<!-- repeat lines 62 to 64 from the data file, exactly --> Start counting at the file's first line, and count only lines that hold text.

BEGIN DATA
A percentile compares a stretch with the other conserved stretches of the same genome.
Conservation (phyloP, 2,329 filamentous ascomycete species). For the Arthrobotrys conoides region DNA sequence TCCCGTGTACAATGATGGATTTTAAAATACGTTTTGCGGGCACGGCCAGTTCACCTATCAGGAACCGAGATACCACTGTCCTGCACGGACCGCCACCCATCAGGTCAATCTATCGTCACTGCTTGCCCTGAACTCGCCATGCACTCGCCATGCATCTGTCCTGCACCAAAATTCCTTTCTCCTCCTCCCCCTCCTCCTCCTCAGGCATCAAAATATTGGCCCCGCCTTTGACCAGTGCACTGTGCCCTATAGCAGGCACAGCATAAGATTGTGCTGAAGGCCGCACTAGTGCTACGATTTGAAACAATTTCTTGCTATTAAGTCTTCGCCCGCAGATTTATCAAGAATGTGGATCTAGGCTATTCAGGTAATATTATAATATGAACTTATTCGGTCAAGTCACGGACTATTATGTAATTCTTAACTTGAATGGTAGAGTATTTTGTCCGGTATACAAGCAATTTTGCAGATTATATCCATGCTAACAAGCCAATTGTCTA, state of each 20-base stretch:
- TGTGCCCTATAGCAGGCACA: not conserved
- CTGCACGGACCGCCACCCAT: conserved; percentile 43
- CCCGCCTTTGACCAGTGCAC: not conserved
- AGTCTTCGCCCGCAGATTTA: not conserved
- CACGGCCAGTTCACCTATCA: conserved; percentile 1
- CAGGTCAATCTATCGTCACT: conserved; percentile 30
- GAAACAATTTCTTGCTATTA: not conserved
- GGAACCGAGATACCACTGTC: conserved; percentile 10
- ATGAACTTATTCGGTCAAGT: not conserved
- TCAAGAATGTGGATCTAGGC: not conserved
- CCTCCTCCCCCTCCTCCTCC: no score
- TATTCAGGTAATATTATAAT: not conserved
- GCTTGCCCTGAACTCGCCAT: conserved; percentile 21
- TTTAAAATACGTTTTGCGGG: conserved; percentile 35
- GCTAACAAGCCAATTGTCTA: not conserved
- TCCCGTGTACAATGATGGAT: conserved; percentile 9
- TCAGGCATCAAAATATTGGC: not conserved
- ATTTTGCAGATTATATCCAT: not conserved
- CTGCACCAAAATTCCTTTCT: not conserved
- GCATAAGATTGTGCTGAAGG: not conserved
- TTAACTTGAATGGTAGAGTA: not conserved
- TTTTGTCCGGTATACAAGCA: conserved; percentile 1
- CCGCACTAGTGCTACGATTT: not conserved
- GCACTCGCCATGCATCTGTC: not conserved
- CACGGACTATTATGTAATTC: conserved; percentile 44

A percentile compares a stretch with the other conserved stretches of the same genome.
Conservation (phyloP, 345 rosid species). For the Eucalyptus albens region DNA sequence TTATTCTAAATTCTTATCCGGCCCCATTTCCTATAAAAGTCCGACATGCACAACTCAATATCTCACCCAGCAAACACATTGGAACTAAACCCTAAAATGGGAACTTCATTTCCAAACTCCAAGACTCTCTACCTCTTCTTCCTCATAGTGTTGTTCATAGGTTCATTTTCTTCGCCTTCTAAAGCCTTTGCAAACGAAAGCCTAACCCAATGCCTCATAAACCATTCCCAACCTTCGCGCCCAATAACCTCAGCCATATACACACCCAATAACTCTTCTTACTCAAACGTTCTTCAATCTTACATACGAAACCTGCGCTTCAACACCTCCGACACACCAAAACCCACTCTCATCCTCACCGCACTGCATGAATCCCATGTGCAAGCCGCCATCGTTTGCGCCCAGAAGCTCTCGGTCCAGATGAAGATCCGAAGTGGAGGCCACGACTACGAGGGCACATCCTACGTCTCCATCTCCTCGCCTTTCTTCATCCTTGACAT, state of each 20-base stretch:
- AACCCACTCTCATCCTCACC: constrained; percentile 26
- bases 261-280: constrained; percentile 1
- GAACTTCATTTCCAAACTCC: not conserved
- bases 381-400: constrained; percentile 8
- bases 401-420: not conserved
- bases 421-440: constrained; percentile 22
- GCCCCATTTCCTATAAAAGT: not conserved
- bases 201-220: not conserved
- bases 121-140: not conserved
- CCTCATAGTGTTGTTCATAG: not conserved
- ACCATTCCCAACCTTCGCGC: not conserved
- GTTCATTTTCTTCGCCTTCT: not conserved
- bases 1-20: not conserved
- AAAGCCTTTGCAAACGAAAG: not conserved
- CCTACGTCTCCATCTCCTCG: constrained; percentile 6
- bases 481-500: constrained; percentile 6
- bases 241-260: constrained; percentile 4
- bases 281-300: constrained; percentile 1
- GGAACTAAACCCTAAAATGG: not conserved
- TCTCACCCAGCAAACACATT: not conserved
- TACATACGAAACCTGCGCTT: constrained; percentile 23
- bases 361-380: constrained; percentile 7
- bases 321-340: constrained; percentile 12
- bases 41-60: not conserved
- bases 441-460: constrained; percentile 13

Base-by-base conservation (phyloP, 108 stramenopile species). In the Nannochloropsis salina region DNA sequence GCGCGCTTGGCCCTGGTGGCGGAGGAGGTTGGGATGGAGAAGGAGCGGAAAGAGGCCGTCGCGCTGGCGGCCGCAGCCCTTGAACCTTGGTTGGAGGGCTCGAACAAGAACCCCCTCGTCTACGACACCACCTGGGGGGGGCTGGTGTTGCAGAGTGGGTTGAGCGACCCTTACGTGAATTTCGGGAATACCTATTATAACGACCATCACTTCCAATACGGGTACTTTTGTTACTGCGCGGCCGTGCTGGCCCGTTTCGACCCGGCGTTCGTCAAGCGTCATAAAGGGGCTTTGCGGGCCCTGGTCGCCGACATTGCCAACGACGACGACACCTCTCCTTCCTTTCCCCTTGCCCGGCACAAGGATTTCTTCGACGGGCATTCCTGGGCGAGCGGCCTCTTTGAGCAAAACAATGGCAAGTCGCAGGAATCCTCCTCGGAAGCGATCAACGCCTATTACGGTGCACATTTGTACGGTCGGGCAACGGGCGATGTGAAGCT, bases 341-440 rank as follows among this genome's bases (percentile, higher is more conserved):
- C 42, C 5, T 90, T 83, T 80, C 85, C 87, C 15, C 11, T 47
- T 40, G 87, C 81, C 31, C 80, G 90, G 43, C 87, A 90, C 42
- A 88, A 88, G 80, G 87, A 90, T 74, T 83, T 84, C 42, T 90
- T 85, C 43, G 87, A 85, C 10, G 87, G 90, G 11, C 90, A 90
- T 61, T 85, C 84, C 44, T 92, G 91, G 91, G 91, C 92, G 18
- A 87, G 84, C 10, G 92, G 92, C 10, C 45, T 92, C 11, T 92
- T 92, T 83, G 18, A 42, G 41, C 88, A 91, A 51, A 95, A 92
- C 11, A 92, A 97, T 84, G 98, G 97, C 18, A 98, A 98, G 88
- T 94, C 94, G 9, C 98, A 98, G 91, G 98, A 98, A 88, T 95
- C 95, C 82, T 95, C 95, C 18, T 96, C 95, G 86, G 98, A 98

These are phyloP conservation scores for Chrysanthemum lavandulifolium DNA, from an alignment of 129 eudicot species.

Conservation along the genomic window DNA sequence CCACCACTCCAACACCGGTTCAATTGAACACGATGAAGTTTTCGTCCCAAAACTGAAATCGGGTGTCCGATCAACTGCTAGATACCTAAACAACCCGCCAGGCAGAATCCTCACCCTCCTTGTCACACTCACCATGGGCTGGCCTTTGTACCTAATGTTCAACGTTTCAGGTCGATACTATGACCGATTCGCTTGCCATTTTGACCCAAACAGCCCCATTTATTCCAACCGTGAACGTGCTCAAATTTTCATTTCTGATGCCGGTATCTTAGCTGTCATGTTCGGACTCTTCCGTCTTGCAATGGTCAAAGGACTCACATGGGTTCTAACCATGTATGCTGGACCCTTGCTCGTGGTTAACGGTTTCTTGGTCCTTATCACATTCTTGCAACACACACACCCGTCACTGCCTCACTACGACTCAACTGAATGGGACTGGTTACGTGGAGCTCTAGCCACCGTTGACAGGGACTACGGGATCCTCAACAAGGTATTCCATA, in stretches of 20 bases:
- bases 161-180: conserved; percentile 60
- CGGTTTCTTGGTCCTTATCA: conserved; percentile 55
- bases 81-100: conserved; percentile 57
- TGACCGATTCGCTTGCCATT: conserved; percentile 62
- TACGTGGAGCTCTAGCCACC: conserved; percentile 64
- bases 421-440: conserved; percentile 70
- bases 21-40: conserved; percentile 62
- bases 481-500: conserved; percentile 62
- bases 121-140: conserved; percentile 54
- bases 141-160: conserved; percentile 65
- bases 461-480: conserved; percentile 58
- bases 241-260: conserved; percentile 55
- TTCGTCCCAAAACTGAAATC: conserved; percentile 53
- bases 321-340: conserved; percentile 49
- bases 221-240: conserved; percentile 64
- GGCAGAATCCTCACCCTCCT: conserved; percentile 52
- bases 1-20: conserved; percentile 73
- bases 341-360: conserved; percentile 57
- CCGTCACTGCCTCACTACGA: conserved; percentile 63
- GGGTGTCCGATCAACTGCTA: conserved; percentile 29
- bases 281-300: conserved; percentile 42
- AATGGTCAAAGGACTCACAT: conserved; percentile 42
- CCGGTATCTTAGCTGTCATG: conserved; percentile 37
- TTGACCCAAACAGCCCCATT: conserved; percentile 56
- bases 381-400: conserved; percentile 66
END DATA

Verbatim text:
- T 92, T 83, G 18, A 42, G 41, C 88, A 91, A 51, A 95, A 92
- C 11, A 92, A 97, T 84, G 98, G 97, C 18, A 98, A 98, G 88
- T 94, C 94, G 9, C 98, A 98, G 91, G 98, A 98, A 88, T 95